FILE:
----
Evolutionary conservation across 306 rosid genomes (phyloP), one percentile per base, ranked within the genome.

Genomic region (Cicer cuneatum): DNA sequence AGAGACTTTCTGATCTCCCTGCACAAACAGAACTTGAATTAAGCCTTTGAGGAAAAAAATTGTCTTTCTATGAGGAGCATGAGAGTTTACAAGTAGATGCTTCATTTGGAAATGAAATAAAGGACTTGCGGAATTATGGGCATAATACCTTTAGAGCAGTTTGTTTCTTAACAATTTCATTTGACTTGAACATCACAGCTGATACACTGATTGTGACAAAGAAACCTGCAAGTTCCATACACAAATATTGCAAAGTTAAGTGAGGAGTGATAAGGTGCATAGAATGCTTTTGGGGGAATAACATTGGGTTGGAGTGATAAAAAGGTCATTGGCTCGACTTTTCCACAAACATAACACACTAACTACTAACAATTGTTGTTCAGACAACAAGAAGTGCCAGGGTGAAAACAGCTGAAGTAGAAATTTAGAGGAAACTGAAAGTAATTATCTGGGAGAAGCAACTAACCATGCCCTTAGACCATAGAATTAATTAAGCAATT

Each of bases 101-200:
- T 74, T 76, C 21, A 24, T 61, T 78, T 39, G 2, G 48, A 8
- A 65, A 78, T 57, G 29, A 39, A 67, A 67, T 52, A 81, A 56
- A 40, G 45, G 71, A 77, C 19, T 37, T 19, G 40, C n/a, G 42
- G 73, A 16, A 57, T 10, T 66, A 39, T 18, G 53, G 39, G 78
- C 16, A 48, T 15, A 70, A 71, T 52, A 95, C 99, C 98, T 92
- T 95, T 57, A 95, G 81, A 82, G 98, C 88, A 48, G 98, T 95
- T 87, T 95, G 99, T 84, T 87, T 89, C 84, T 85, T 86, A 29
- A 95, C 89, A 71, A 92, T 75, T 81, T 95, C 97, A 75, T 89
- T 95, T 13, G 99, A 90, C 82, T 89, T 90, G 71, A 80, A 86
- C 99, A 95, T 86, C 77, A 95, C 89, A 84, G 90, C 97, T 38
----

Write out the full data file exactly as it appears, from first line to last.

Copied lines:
Evolutionary conservation across 306 rosid genomes (phyloP), one percentile per base, ranked within the genome.

Genomic region (Cicer cuneatum): DNA sequence AGAGACTTTCTGATCTCCCTGCACAAACAGAACTTGAATTAAGCCTTTGAGGAAAAAAATTGTCTTTCTATGAGGAGCATGAGAGTTTACAAGTAGATGCTTCATTTGGAAATGAAATAAAGGACTTGCGGAATTATGGGCATAATACCTTTAGAGCAGTTTGTTTCTTAACAATTTCATTTGACTTGAACATCACAGCTGATACACTGATTGTGACAAAGAAACCTGCAAGTTCCATACACAAATATTGCAAAGTTAAGTGAGGAGTGATAAGGTGCATAGAATGCTTTTGGGGGAATAACATTGGGTTGGAGTGATAAAAAGGTCATTGGCTCGACTTTTCCACAAACATAACACACTAACTACTAACAATTGTTGTTCAGACAACAAGAAGTGCCAGGGTGAAAACAGCTGAAGTAGAAATTTAGAGGAAACTGAAAGTAATTATCTGGGAGAAGCAACTAACCATGCCCTTAGACCATAGAATTAATTAAGCAATT

Each of bases 101-200:
- T 74, T 76, C 21, A 24, T 61, T 78, T 39, G 2, G 48, A 8
- A 65, A 78, T 57, G 29, A 39, A 67, A 67, T 52, A 81, A 56
- A 40, G 45, G 71, A 77, C 19, T 37, T 19, G 40, C n/a, G 42
- G 73, A 16, A 57, T 10, T 66, A 39, T 18, G 53, G 39, G 78
- C 16, A 48, T 15, A 70, A 71, T 52, A 95, C 99, C 98, T 92
- T 95, T 57, A 95, G 81, A 82, G 98, C 88, A 48, G 98, T 95
- T 87, T 95, G 99, T 84, T 87, T 89, C 84, T 85, T 86, A 29
- A 95, C 89, A 71, A 92, T 75, T 81, T 95, C 97, A 75, T 89
- T 95, T 13, G 99, A 90, C 82, T 89, T 90, G 71, A 80, A 86
- C 99, A 95, T 86, C 77, A 95, C 89, A 84, G 90, C 97, T 38